Low field NMR is a technique widely used for the determination of oil in a variety of materials including seeds, snack foods, and textiles. In this study, low field NMR methods were developed and applied to algae and large seed/nut products relevant to the petroleum and food industries. Both algae and Jatropha seeds have been suggested as possible sources of oil for biofuel as they do not use land suitable for food crops. In addition to the bulk analysis of Jatropha, it is important also to measure single seeds in order to optimise further propagation. Existing extraction methods require at least three seeds for analysis whereas NMR can measure seeds individually using a 100% oil calibration without oven drying. Results agreed with those obtained using the Weibull-Stoldt method for total oil determination. Oil content of peanuts was also measured at different stages of processing using a 100% oil calibration. The effect of sample homogeneity was tested by carrying out the measurements with whole and separate kernels as well as different sample sizes.Low field NMR is an appropriate analytical method for rapid measurements of oil content in algae, Jatropha seeds and peanuts either for research (to increase yield) or during processing. In addition, it can be successfully applied to analysis of various sample sizes ranging from one seed with mass of a few hundred milligrams up to samples with mass of one hundred grams.
Lipid Profiling of Mono-, Di-, and Tri-acyl Glycerols by HPLC. L.L. Lopez, D.C. Hurum, B.M. De Borba, J.S. Rohrer, Dionex Corporation, Sunnyvale, CA, USA
Chemical analysis and profiling of lipids in biomass feed stocks, including microalgae, are important steps in the production of biodiesel. Determination of carbon chain length and the degree of saturation is critical to ensuring high quality biodiesel that delivers optimum performance during engine combustion. Lipid profiling is commonly done by GC, however this methodology has several limitations. The high temperatures associated with GC can cause pyrolysis and thermal degradation of certain lipids, interfering with the summative mass closure calculations that are typically done to determine the total composition of microalgal biomass. New methods based on HPLC at ambient termperatures are emerging as the preferred method for biomass lipid profiling. In this presentation we demonstrate the analysis of Mono-, Di-, and Tri-acyl Glycerols in Biodiesel Fuels by HPLC with charged aerosol detection (CAD).
The Battelle World Detergent Program. Franco Pala, Battelle, USA
The Battelle World Detergent Program (BWDP) provides accurate, quick, and cost-effective compositional analysis of detergents commercialized throughout the world. The BWDP is a multi-client study that shares the cost of analysis among all program subscribers providing market intelligence with cost saving. BWDP’s analytical capabilities for determining detergent composition will be presented focusing on the application of LC-MS/MS methodologies for the characterization of anionic, non-ionic, amphoteric and cationic surfactants.
Automatic Bulk Filling and Packaging of Semi Liquids. Frans Mortier, Pattyn Packing Lines, Brugge, Belgium
Compact Cold Press Oil Expelling Systems. A.C. Reinholz, Scott Tech USA. A Division of PBT Distributors, Inc., USA
In a world of increasing concerns for the environment and the responsible use of natural resources, vegetable oil has increased its importance in fields such as energy, cosmetics, pharmaceutical and industrial applications, etc. In fact, vegetable oil extraction has considerably increased in areas where in the past it was not recognized for its merits. One major example would be the Amazon, where the diversity of plant life is the largest available and vegetable oil extraction has been defined as one of the major reasons for the conservation of the forests due to the need to harvest from living plants. The equipment involved must be capable of processing an array of seeds and nuts in order to suit the many applications necessary. Scott Tech is proud to be a part of this conservation effort with our green technology and capabilities. Our 15 years of experience in engineering and manufacturing equipment has allowed us to develop the only system that can process (which has been proven) more than 65 different types of seeds without demanding any technical adjustments.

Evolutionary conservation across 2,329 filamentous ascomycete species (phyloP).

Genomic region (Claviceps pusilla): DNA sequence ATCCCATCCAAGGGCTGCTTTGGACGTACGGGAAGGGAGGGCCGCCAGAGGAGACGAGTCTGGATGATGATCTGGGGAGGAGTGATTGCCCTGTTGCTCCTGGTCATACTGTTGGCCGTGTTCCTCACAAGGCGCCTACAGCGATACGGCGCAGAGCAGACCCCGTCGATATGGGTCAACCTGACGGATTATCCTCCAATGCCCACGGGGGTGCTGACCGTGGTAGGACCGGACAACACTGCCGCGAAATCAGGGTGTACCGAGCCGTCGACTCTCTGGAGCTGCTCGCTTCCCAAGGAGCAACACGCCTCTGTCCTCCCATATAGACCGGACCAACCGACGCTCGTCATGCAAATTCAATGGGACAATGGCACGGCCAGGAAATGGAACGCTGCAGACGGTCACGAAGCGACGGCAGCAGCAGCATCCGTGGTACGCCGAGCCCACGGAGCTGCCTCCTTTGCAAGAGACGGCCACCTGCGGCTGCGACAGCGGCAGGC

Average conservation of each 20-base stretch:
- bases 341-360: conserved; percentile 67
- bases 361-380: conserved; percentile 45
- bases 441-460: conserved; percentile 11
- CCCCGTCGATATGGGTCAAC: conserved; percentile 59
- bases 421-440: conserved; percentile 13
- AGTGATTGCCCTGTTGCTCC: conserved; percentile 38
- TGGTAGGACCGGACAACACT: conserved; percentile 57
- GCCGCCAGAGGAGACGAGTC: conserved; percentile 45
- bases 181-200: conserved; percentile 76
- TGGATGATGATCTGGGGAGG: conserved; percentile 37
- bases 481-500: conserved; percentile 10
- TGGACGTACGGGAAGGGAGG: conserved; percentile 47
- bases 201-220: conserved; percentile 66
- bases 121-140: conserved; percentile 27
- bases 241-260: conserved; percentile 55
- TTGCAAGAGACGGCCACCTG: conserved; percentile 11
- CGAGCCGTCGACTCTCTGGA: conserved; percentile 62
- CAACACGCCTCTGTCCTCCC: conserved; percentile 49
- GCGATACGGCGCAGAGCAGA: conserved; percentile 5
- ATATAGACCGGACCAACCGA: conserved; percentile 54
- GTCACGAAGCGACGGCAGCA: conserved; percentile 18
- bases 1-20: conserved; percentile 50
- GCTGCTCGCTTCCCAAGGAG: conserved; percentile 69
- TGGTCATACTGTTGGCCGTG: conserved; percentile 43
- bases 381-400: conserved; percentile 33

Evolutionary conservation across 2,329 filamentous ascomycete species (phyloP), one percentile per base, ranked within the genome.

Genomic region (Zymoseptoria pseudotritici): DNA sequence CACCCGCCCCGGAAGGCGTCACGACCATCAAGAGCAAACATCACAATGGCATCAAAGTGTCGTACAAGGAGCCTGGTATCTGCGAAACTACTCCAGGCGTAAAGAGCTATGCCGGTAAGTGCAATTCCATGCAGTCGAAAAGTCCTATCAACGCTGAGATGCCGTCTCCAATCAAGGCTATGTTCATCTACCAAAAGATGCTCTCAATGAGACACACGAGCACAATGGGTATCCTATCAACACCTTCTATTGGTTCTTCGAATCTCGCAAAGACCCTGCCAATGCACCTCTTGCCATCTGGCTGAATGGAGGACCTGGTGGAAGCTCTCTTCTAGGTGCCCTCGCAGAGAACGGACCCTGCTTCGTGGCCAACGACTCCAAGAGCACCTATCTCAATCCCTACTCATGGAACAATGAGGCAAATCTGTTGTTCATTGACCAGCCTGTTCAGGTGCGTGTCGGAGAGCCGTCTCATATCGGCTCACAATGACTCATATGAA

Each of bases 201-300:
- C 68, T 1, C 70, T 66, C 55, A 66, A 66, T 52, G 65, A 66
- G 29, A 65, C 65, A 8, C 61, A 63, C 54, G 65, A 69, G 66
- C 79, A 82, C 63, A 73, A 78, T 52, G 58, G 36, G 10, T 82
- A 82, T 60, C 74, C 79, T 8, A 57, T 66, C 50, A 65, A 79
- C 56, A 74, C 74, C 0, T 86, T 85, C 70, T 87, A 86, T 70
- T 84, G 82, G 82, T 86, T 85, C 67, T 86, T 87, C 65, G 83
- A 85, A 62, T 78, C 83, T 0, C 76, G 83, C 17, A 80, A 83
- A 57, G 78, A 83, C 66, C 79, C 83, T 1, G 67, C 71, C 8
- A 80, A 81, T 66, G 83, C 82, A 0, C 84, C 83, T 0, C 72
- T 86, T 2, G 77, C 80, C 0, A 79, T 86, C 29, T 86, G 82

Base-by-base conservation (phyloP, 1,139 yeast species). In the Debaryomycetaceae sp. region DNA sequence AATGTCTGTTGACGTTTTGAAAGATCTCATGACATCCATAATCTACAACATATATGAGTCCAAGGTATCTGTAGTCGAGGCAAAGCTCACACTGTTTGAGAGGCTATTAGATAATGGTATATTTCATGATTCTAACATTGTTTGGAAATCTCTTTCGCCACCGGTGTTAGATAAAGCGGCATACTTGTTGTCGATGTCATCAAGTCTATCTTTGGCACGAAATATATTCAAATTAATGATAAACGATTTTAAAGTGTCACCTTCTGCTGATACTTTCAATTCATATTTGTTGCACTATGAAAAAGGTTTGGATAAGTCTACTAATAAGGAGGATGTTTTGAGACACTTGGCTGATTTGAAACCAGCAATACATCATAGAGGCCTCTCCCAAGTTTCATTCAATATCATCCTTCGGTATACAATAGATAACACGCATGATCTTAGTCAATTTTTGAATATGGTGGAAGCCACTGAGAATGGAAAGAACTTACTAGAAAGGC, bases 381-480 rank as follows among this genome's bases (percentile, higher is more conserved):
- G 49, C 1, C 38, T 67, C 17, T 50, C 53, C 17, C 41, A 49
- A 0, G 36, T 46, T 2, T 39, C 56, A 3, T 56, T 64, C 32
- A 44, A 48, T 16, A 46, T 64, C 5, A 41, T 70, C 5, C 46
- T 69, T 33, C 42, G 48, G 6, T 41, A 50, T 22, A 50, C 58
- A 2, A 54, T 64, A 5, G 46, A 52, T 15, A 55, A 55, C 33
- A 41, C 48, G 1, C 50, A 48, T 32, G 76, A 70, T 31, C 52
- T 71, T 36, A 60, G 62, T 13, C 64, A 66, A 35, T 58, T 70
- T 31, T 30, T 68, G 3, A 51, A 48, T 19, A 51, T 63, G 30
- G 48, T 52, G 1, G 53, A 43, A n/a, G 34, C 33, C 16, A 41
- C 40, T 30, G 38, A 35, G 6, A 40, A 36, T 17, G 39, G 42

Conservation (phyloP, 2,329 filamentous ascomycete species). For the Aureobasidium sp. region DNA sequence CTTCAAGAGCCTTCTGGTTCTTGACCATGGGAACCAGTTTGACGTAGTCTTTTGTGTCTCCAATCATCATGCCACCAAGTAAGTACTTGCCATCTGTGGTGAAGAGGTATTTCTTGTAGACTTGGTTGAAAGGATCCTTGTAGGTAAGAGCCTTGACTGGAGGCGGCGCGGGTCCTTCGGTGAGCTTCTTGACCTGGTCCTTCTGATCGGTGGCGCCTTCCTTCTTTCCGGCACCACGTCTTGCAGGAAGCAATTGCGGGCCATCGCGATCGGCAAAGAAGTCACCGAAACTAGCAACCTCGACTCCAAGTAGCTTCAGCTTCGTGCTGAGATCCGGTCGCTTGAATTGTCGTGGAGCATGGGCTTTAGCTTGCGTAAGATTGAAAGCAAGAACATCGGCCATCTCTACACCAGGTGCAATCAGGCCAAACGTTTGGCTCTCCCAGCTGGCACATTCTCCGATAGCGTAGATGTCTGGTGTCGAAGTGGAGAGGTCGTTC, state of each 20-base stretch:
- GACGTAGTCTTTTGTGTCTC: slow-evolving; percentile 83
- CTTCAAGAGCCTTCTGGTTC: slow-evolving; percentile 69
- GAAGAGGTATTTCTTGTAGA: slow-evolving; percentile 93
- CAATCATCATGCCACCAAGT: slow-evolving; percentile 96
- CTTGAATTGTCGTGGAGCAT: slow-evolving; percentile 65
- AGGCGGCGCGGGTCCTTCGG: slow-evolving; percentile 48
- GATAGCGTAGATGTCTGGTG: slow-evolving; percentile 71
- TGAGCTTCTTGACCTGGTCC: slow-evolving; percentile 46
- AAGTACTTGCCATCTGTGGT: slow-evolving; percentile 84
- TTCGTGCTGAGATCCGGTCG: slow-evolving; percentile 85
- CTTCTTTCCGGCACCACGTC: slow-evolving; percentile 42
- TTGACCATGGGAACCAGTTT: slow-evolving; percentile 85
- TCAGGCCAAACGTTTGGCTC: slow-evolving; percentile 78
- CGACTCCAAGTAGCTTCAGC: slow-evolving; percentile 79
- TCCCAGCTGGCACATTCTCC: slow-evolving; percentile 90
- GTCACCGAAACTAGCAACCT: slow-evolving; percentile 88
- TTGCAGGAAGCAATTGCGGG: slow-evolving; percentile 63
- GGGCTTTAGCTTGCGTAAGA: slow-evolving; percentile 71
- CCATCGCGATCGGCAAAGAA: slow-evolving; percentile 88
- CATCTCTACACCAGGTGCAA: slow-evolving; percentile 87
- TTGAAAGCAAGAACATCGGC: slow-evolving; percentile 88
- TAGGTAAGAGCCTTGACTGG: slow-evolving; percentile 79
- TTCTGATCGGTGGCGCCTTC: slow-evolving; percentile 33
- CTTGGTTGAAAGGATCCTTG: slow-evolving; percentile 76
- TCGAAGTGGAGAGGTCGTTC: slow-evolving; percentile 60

PRO 3 / EXH 2: Exhibitor Presentations
Chair(s): T. Neuman, GEA Westfalia Separator Inc., USA; and J. Piazza, Alfa Laval Inc., USA
Seeds and Grain Pre-Heating, Conditioning and Drying - Flexible Operation and Waste Heat Recovery. F. Salaria, Solex Thermal Science, Calgary, AB, Canada
Different seed crushing processes require seed pre-heating, conditioning and drying in one or multiple steps. The use of plate heat exchanger technology allows great flexibility for these steps allowing plants to process different seeds and adjust temperature and moisture over a wide range. The technology also adapts to cooling of seed or meal. The technology utilises indirect heat transfer for heating and evaporation with combination of nominal volumes of cross flow air for moisture removal. The units consist of multiple banks. These heat transfer banks can be configured for flexible operation. The banks can provide pre-heating or drying as may be required. This is accomplished by switching between various heat transfer media like hot water or steam. . The total heat transfer to the seed can be very easily and precisely adjusted. The technology also offers uniform heat transfer to the seed bed . The temperature profile of seed across the bed can be accurately thermally modelled to predict outlet conditions. The amount of cross flow air can be regulated to attain various levels of moisture removal.The technology also allows great opportunity to utilise waste heat from the plant for preheating or conditioning. The preheat step can be easily incorporated with the dryer /conditioner .